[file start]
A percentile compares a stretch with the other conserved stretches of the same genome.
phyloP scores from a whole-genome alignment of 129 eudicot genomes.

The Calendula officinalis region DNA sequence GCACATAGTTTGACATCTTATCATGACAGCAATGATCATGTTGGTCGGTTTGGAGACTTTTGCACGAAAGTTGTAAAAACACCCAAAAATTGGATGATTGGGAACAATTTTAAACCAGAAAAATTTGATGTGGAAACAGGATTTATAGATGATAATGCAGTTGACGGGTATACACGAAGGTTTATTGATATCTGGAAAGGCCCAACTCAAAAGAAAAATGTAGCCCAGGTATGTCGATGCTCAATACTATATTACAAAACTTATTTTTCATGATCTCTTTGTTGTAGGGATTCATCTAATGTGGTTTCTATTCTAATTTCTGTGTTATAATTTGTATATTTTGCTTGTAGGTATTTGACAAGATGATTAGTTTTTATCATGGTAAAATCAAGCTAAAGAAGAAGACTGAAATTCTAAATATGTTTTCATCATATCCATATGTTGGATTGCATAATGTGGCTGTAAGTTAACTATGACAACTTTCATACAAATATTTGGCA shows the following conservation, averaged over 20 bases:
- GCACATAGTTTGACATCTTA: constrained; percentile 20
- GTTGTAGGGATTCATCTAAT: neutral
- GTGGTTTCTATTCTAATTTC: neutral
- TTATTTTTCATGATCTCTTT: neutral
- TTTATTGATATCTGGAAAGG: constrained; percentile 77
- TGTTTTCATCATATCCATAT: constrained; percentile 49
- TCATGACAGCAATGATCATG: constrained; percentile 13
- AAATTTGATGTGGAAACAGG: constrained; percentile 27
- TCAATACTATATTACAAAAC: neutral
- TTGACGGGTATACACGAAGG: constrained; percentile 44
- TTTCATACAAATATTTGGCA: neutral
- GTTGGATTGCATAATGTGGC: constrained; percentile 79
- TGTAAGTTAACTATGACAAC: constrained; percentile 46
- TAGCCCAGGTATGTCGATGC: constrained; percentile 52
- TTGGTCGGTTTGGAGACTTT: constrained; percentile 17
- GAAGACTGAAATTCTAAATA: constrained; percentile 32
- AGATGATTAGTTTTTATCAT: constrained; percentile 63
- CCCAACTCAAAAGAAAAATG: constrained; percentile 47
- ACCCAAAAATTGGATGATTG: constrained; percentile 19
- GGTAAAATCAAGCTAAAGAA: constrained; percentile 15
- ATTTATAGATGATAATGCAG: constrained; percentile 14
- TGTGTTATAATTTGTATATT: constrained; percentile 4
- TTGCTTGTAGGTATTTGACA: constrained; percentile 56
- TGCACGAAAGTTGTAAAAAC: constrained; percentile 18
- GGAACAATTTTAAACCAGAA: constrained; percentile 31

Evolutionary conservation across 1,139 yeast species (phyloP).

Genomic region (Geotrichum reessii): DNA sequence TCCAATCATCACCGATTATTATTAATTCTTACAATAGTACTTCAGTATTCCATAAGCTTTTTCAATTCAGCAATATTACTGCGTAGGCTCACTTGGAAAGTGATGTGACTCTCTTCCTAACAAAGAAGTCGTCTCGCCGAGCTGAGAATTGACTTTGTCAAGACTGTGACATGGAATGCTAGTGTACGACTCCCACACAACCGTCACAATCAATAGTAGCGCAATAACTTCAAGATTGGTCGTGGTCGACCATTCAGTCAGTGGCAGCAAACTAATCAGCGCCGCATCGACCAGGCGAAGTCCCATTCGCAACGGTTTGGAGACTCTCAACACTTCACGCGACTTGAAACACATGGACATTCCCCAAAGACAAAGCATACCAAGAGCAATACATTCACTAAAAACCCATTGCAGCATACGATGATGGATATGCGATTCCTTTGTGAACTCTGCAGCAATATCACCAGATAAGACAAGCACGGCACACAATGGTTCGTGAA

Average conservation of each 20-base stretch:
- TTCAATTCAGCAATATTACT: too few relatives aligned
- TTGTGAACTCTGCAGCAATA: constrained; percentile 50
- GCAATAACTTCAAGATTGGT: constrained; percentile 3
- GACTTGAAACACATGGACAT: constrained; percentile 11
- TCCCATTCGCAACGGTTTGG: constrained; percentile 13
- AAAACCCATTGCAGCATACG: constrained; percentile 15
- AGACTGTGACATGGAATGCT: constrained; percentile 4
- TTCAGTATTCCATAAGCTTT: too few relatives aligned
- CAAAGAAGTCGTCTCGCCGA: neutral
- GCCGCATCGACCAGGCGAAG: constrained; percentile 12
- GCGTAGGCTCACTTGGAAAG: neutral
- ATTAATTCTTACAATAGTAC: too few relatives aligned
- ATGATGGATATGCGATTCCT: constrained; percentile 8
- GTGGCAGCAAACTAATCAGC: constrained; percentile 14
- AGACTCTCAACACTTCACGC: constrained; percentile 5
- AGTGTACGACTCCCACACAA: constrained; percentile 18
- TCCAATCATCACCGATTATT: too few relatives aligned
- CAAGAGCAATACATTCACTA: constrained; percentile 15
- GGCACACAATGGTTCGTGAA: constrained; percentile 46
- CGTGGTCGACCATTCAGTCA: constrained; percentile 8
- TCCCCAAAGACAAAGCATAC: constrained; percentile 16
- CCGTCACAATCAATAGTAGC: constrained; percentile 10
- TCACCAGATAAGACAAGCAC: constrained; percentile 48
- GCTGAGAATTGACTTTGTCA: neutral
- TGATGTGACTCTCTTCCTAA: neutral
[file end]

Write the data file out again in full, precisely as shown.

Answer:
A percentile compares a stretch with the other conserved stretches of the same genome.
phyloP scores from a whole-genome alignment of 129 eudicot genomes.

The Calendula officinalis region DNA sequence GCACATAGTTTGACATCTTATCATGACAGCAATGATCATGTTGGTCGGTTTGGAGACTTTTGCACGAAAGTTGTAAAAACACCCAAAAATTGGATGATTGGGAACAATTTTAAACCAGAAAAATTTGATGTGGAAACAGGATTTATAGATGATAATGCAGTTGACGGGTATACACGAAGGTTTATTGATATCTGGAAAGGCCCAACTCAAAAGAAAAATGTAGCCCAGGTATGTCGATGCTCAATACTATATTACAAAACTTATTTTTCATGATCTCTTTGTTGTAGGGATTCATCTAATGTGGTTTCTATTCTAATTTCTGTGTTATAATTTGTATATTTTGCTTGTAGGTATTTGACAAGATGATTAGTTTTTATCATGGTAAAATCAAGCTAAAGAAGAAGACTGAAATTCTAAATATGTTTTCATCATATCCATATGTTGGATTGCATAATGTGGCTGTAAGTTAACTATGACAACTTTCATACAAATATTTGGCA shows the following conservation, averaged over 20 bases:
- GCACATAGTTTGACATCTTA: constrained; percentile 20
- GTTGTAGGGATTCATCTAAT: neutral
- GTGGTTTCTATTCTAATTTC: neutral
- TTATTTTTCATGATCTCTTT: neutral
- TTTATTGATATCTGGAAAGG: constrained; percentile 77
- TGTTTTCATCATATCCATAT: constrained; percentile 49
- TCATGACAGCAATGATCATG: constrained; percentile 13
- AAATTTGATGTGGAAACAGG: constrained; percentile 27
- TCAATACTATATTACAAAAC: neutral
- TTGACGGGTATACACGAAGG: constrained; percentile 44
- TTTCATACAAATATTTGGCA: neutral
- GTTGGATTGCATAATGTGGC: constrained; percentile 79
- TGTAAGTTAACTATGACAAC: constrained; percentile 46
- TAGCCCAGGTATGTCGATGC: constrained; percentile 52
- TTGGTCGGTTTGGAGACTTT: constrained; percentile 17
- GAAGACTGAAATTCTAAATA: constrained; percentile 32
- AGATGATTAGTTTTTATCAT: constrained; percentile 63
- CCCAACTCAAAAGAAAAATG: constrained; percentile 47
- ACCCAAAAATTGGATGATTG: constrained; percentile 19
- GGTAAAATCAAGCTAAAGAA: constrained; percentile 15
- ATTTATAGATGATAATGCAG: constrained; percentile 14
- TGTGTTATAATTTGTATATT: constrained; percentile 4
- TTGCTTGTAGGTATTTGACA: constrained; percentile 56
- TGCACGAAAGTTGTAAAAAC: constrained; percentile 18
- GGAACAATTTTAAACCAGAA: constrained; percentile 31

Evolutionary conservation across 1,139 yeast species (phyloP).

Genomic region (Geotrichum reessii): DNA sequence TCCAATCATCACCGATTATTATTAATTCTTACAATAGTACTTCAGTATTCCATAAGCTTTTTCAATTCAGCAATATTACTGCGTAGGCTCACTTGGAAAGTGATGTGACTCTCTTCCTAACAAAGAAGTCGTCTCGCCGAGCTGAGAATTGACTTTGTCAAGACTGTGACATGGAATGCTAGTGTACGACTCCCACACAACCGTCACAATCAATAGTAGCGCAATAACTTCAAGATTGGTCGTGGTCGACCATTCAGTCAGTGGCAGCAAACTAATCAGCGCCGCATCGACCAGGCGAAGTCCCATTCGCAACGGTTTGGAGACTCTCAACACTTCACGCGACTTGAAACACATGGACATTCCCCAAAGACAAAGCATACCAAGAGCAATACATTCACTAAAAACCCATTGCAGCATACGATGATGGATATGCGATTCCTTTGTGAACTCTGCAGCAATATCACCAGATAAGACAAGCACGGCACACAATGGTTCGTGAA

Average conservation of each 20-base stretch:
- TTCAATTCAGCAATATTACT: too few relatives aligned
- TTGTGAACTCTGCAGCAATA: constrained; percentile 50
- GCAATAACTTCAAGATTGGT: constrained; percentile 3
- GACTTGAAACACATGGACAT: constrained; percentile 11
- TCCCATTCGCAACGGTTTGG: constrained; percentile 13
- AAAACCCATTGCAGCATACG: constrained; percentile 15
- AGACTGTGACATGGAATGCT: constrained; percentile 4
- TTCAGTATTCCATAAGCTTT: too few relatives aligned
- CAAAGAAGTCGTCTCGCCGA: neutral
- GCCGCATCGACCAGGCGAAG: constrained; percentile 12
- GCGTAGGCTCACTTGGAAAG: neutral
- ATTAATTCTTACAATAGTAC: too few relatives aligned
- ATGATGGATATGCGATTCCT: constrained; percentile 8
- GTGGCAGCAAACTAATCAGC: constrained; percentile 14
- AGACTCTCAACACTTCACGC: constrained; percentile 5
- AGTGTACGACTCCCACACAA: constrained; percentile 18
- TCCAATCATCACCGATTATT: too few relatives aligned
- CAAGAGCAATACATTCACTA: constrained; percentile 15
- GGCACACAATGGTTCGTGAA: constrained; percentile 46
- CGTGGTCGACCATTCAGTCA: constrained; percentile 8
- TCCCCAAAGACAAAGCATAC: constrained; percentile 16
- CCGTCACAATCAATAGTAGC: constrained; percentile 10
- TCACCAGATAAGACAAGCAC: constrained; percentile 48
- GCTGAGAATTGACTTTGTCA: neutral
- TGATGTGACTCTCTTCCTAA: neutral